I Don’t Want No More of this Harmful Life

Tuesday night my copy of Andrew Weatherall’s A Pox on the Pioneers arrived par avion from the UK.  Needless to say, I have been listening to nothing save for this record for about 72 hours.

A Pox on the Pioneers | Andrew Weatherall

Released September the 14 on Weatherall and his Two Lone Swordsmen partner Keith Tenniswood’s Rotters Golf Club label, A Pox on the Pioneers is in an unexpected mode of continuity from 2007’s The Bullet Catcher’s Apprentice, the EP that marked Weatherall’s first self-credited record.

Where The Bullet Catcher’s Apprentice sounds like a From the Double Gone Chapel era Two Lone Swordsmen record made with Giorgio Moroder standing over the engineer’s shoulder, an almost industrial lurch coupled with plastic four-on-the-floor disco bass, beats and the occasional Gaynor-esque female vocal solo, A Pox on the Pioneers adds a T. Rex shuffle and boogie-woogie lightness to the still heavily effected and echoing atmosphere and vox.  The dirty guitars swimming in the reverb’s bright murk suddenly come to have something in common with garage rock; there’s a little Marc Bolan swagger thrown in, alleviating a little of the old dread.  The guitars sometimes stand out ahead of the engineering and the electronic programming on some songs to where suddenly you wonder, ‘am I listening to a rock record?’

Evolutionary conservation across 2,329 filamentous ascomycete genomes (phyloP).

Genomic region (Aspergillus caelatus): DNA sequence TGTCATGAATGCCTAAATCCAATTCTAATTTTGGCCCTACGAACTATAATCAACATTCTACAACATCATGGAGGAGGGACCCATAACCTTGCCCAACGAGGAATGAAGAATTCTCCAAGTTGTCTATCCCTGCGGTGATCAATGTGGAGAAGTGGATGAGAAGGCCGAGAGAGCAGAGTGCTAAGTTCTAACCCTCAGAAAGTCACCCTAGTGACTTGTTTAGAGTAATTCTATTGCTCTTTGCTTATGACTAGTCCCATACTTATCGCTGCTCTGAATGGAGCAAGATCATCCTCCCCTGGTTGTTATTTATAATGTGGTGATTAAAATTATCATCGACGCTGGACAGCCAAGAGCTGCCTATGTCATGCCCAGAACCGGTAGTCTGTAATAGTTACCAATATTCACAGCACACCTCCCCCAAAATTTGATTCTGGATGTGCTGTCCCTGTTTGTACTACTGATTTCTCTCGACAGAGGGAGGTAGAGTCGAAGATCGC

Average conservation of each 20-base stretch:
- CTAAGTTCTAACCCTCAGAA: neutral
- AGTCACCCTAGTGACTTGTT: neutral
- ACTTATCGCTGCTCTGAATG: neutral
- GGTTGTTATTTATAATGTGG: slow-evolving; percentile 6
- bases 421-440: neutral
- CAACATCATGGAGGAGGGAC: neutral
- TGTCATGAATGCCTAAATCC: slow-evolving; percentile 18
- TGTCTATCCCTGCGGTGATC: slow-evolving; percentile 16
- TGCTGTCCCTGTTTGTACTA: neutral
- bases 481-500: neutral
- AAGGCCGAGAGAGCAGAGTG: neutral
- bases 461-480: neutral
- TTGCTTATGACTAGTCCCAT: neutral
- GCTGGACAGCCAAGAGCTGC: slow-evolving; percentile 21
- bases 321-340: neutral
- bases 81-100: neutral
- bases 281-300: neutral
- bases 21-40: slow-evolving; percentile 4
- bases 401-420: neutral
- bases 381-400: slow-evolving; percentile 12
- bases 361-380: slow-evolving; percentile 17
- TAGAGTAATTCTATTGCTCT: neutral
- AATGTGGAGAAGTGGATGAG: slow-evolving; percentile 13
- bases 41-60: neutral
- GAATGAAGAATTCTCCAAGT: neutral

And that is the trait, carried through from the Two Lone Swordsmen into Weatherall’s solo records, that has set Weatherall’s music apart.  It truly is, as the Gracenote track naming service informed me when it fetched the CD track names and info upon the disc’s insertion into my computer, unclassifiable.